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Mental and Physical Health–Related Quality of Life among U.S. Cancer Survivors: Population Estimates from the 2010 National Health Interview Survey

Mental and Physical Health–Related Quality of Life among U.S. Cancer Survivors: Population... Background: Despite extensive data on health-related quality of life (HRQOL) among cancer survivors, we do not yet have an estimate of the percentage of survivors with poor mental and physical HRQOL compared with population norms. HRQOL population means for adult-onset cancer survivors of all ages and across the survivorship trajectory also have not been published. Methods: Survivors ( N = 1,822) and adults with no cancer history ( N = 24,804) were identified from the 2010 National Health Interview Survey. The PROMIS® Global Health Scale was used to assess HRQOL. Poor HRQOL was defined as 1 SD or more below the PROMIS® population norm. Results: Poor physical and mental HRQOL were reported by 24.5% and 10.1% of survivors, respectively, compared with 10.2% and 5.9% of adults without cancer (both P < 0.0001). This represents a population of approximately 3.3 million and 1.4 million U.S. survivors with poor physical and mental HRQOL. Adjusted mean mental and physical HRQOL scores were similar for breast, prostate, and melanoma survivors compared with adults without cancer. Survivors of cervical, colorectal, hematologic, short-survival, and other cancers had worse physical HRQOL; cervical and short-survival cancer survivors reported worse mental HRQOL. Conclusion: These data elucidate the burden of cancer diagnosis and treatment among U.S. survivors and can be used to monitor the impact of national efforts to improve survivorship care and outcomes. Impact: We present novel data on the number of U.S. survivors with poor HRQOL. Interventions for high-risk groups that can be easily implemented are needed to improve survivor health at a population level. Cancer Epidemiol Biomarkers Prev; 21(11); 2108–17. ©2012 AACR . http://www.deepdyve.com/assets/images/DeepDyve-Logo-lg.png Cancer Epidemiology, Biomarkers & Prevention American Association of Cancer Research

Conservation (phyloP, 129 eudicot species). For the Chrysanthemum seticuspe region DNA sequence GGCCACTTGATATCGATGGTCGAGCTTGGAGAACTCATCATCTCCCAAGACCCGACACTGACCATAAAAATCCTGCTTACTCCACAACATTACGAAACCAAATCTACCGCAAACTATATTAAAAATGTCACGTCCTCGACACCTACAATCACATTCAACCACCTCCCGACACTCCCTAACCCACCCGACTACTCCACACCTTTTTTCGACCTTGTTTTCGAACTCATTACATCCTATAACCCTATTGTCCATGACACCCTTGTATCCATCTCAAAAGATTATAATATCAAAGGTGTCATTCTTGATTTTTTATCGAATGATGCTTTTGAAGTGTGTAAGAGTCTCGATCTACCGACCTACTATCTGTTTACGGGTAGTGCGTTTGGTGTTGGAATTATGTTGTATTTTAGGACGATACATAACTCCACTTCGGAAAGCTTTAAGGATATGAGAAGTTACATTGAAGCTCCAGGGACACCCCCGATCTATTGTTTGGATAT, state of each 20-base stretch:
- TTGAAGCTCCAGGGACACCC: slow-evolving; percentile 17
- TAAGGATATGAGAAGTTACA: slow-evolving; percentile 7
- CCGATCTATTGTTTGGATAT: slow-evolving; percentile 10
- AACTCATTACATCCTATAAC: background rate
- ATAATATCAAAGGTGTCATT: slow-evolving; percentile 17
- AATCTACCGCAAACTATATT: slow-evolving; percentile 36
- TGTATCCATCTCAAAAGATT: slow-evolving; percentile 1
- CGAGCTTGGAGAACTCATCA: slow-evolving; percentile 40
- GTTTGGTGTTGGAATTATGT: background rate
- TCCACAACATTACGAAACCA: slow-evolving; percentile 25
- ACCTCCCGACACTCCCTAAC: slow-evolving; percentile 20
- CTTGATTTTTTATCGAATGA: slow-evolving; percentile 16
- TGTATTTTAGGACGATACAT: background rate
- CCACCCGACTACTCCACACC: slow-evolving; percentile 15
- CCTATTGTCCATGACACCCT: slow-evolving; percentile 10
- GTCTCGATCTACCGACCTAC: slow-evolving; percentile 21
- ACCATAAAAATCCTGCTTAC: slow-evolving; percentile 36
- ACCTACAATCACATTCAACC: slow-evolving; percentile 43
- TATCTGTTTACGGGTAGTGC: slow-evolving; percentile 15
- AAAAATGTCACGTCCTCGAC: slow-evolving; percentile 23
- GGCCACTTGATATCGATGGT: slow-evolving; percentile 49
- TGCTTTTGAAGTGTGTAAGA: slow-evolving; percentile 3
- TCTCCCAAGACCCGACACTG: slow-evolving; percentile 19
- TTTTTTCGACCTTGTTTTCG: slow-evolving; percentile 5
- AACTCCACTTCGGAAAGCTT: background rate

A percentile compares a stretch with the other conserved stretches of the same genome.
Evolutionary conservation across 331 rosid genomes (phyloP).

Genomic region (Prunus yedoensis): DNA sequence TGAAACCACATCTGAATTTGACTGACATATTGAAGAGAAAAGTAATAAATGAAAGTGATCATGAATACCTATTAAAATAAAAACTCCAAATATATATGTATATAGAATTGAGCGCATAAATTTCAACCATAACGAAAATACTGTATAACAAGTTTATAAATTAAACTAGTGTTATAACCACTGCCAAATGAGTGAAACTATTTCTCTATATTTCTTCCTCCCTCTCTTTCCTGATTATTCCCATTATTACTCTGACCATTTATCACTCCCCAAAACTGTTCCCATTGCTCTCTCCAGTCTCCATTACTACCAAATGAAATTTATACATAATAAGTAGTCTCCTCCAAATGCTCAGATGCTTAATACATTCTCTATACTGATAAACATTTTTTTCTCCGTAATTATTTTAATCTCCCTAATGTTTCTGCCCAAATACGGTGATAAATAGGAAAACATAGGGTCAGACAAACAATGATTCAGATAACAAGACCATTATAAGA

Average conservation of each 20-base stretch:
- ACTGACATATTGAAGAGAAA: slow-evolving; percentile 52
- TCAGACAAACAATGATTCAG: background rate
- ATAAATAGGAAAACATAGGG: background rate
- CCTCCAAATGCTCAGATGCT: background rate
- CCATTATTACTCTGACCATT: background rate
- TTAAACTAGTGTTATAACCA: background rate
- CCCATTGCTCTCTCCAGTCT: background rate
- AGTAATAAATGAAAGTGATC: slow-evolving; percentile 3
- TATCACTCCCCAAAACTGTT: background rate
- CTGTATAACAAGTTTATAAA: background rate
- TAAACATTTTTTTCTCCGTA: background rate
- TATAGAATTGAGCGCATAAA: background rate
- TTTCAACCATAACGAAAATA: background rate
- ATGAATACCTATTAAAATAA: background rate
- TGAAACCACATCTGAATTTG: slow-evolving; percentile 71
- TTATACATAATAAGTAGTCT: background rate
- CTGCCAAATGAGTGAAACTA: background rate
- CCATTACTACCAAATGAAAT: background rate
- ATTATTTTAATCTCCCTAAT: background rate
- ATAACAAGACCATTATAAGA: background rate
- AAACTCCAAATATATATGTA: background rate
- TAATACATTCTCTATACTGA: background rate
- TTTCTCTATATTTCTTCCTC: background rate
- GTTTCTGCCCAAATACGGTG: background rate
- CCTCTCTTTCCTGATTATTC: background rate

Mental and Physical Health–Related Quality of Life among U.S. Cancer Survivors: Population Estimates from the 2010 National Health Interview Survey

Mental and Physical Health–Related Quality of Life among U.S. Cancer Survivors: Population Estimates from the 2010 National Health Interview Survey

Cancer Epidemiology, Biomarkers & Prevention , Volume 21 (11): 2108 – Nov 1, 2012

Abstract